We’ve all been there. Trying hopelessly to decide whether or not an abstract concept is worth investing in. Whether it’s putting all your savings into some bizarre, intangible safe called a bank account, or hoping that drivers aren’t all on some murderous rampage when you cross the road, we all make leaps of faith daily.
Introducing knowledge management systems for your company might feel like a leap of faith. What are they? What do they actually do? Will understanding a knowledge management system require reading hundreds of theories of knowledge acquisition and knowledge distribution?
Maybe. But no one really understands electricity, and we use that every day. So let’s look at knowledge management systems, one step at a time.
Think of your brain as a system that manages your knowledge - that is, it controls what we take in, how we store it, and how we use this data. There are various kinds of ‘knowledge’ or ‘data’ that our brain absorbs, alters, and applies. However, conceptualising of this as ‘knowledge’ forgets that, really, all it is is electrical impulses.
Knowledge management for organisations is like giving your company a brain. In reality, very little has changed in your day-to-day activities. You still sell things, recruit things, gossip about things. Except, when you need to access specific information or complete a task unique to the company, your organisation’s brain is there to help you out with more wee impulses.
Vague this may be, but, ultimately, having a good brain can improve your company’s efficiency, innovation, and adaptability. It’s a way to future-proof your organisation against a variety of challenges.
Like many things, the Scandis were there first, as the concept of knowledge management was first recognised in industry by Skandia in the early ‘90s. They appointed the first ever CKO - Chief Knowledge Officer. As well as being a title that one could brag about at their next Christmas drinks, it also heralded in the era of prioritising, managing, and investing in the intangible assets of a company.
Technology has, predictably, rapidly advanced the way that knowledge management is conducted. Indeed, the concept wasn’t really a thing before hard-drives existed. The advent of the intranet was central in how organisations shared information in the early stages. So yes, your primary school’s role-call system was part of a ground-breaking way for knowledge sharing in organisations. Shocking.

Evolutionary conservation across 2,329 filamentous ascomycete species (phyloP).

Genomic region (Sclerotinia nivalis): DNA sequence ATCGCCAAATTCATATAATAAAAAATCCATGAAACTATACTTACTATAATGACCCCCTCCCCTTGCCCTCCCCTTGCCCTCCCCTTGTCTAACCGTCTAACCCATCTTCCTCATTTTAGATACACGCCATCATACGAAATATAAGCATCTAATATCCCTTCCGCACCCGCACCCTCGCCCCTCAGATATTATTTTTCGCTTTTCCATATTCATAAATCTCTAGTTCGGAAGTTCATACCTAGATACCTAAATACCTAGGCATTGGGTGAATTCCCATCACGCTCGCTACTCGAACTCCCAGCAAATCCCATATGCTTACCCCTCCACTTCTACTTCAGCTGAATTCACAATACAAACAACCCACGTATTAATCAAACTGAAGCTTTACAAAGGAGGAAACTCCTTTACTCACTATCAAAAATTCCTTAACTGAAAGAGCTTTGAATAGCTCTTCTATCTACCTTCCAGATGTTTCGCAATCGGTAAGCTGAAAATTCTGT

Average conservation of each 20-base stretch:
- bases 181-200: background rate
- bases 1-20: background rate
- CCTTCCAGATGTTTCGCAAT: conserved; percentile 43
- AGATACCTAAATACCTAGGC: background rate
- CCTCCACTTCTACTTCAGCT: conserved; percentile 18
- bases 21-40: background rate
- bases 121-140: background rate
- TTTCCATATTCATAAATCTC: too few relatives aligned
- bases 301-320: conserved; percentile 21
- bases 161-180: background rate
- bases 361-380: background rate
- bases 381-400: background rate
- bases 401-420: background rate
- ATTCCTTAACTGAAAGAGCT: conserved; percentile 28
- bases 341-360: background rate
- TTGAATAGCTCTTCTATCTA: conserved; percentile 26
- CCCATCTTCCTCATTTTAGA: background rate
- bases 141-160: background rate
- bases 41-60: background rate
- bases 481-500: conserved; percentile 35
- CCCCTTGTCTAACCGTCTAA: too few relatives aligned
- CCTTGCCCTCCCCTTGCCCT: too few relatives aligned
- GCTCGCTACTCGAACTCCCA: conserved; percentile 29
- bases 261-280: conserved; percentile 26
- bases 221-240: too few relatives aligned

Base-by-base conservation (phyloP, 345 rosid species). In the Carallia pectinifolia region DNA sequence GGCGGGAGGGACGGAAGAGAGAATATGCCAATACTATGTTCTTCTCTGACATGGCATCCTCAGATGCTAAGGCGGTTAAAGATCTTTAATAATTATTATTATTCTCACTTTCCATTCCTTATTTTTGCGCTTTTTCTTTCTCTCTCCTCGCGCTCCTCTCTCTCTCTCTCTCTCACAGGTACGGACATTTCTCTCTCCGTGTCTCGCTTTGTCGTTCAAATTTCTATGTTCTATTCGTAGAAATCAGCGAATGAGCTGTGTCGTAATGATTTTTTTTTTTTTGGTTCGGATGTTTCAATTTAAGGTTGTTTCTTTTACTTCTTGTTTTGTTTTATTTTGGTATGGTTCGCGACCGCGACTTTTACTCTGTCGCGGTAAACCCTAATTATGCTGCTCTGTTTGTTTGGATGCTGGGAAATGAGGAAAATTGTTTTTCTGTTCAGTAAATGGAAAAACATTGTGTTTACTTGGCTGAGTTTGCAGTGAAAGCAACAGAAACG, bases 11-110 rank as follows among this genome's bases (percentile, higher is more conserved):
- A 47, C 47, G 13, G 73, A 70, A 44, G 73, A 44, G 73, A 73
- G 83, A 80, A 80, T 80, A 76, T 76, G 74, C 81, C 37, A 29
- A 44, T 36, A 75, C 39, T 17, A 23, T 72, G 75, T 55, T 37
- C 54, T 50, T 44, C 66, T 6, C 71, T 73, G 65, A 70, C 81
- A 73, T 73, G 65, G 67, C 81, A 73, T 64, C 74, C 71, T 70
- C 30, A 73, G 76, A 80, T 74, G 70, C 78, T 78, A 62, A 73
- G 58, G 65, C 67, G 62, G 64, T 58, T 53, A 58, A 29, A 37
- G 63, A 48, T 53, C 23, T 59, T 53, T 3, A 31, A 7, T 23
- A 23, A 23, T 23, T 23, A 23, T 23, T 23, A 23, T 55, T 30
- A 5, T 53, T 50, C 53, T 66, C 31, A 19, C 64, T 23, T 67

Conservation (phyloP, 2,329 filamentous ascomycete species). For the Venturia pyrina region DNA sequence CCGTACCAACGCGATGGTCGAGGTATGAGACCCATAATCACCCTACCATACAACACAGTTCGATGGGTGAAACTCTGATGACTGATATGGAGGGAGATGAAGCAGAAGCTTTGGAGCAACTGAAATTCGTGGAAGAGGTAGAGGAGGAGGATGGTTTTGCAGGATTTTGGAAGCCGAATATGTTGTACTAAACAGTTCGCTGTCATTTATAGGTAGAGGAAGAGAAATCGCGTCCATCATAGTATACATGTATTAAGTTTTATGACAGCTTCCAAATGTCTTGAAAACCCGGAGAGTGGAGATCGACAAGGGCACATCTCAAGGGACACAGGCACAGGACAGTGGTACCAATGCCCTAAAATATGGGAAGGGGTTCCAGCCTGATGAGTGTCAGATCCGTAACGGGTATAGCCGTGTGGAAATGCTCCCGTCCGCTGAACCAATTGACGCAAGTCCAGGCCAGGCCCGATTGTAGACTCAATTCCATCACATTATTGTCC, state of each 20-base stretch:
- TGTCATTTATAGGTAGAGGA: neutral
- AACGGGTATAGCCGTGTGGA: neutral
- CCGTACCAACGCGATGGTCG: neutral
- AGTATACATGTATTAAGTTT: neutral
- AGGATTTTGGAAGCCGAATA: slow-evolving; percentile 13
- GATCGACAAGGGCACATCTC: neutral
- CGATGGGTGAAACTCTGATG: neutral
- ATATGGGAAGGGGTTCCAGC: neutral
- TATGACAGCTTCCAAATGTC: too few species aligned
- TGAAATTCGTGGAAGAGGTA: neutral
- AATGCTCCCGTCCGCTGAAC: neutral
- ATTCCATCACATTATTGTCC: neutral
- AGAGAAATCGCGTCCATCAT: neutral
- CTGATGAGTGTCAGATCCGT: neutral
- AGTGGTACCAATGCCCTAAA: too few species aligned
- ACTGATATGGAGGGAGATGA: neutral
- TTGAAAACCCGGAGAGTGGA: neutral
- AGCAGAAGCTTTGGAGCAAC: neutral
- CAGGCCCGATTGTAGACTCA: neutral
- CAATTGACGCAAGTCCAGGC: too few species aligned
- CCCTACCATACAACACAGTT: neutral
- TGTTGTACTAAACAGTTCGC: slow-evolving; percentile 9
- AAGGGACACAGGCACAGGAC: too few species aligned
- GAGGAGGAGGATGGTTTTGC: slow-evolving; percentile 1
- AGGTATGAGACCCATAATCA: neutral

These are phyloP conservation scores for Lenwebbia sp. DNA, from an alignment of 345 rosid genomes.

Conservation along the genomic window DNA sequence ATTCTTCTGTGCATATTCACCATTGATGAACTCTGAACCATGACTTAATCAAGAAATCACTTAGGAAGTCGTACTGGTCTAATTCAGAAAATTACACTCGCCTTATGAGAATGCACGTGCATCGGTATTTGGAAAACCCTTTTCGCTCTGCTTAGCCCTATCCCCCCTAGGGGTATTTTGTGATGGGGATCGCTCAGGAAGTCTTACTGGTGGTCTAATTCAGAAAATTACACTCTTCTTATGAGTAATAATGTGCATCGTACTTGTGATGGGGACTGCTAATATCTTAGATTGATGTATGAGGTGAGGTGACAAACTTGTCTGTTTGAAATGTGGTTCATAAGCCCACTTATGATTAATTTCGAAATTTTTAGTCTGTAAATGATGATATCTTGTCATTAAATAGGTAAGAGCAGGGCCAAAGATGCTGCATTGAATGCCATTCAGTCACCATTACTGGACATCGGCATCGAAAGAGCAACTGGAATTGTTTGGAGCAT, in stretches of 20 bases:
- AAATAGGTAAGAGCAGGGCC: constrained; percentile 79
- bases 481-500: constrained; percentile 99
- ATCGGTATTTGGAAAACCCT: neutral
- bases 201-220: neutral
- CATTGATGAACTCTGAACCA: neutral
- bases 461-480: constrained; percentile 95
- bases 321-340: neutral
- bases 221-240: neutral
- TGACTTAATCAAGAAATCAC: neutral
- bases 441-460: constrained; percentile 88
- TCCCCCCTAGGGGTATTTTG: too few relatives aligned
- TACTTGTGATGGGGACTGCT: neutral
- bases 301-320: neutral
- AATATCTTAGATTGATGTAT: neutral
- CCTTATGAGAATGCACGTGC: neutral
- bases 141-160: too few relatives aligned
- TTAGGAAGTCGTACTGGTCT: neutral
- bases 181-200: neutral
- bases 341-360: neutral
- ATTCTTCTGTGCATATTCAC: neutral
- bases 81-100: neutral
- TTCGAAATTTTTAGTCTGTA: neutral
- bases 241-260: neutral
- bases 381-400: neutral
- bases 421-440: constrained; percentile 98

However, since these rudimentary days, technology innovated to the extent that group calls could be made, making the skills, briefings, lessons, and reports all the easier to share. And now, methods of knowledge management have evolved to include highly specified software such as groupware or workflow systems. We will touch on these sorts of technologies later.
It’s all well and good knowing that something exists, then vaguely what it does, but if you are to successfully implement it, you should know how it works. As we said, nobody understands electricity completely, yet we can harness its power. Well, only CKOs might fully know how their own knowledge management system functions, yet, with a little insight, we can all benefit from it.
Typically, knowledge management systems will distinguish between tacit/implicit and explicit knowledge. Some people like to add a further caveat to differentiate tacit from implicit, but it suffices, for now, to just know that they both oppose explicit.
Tacit knowledge is the intrinsic ability to do something, understand something, or know something. People are often described as gifted. Well, whatever they are gifted in is probably tacit knowledge.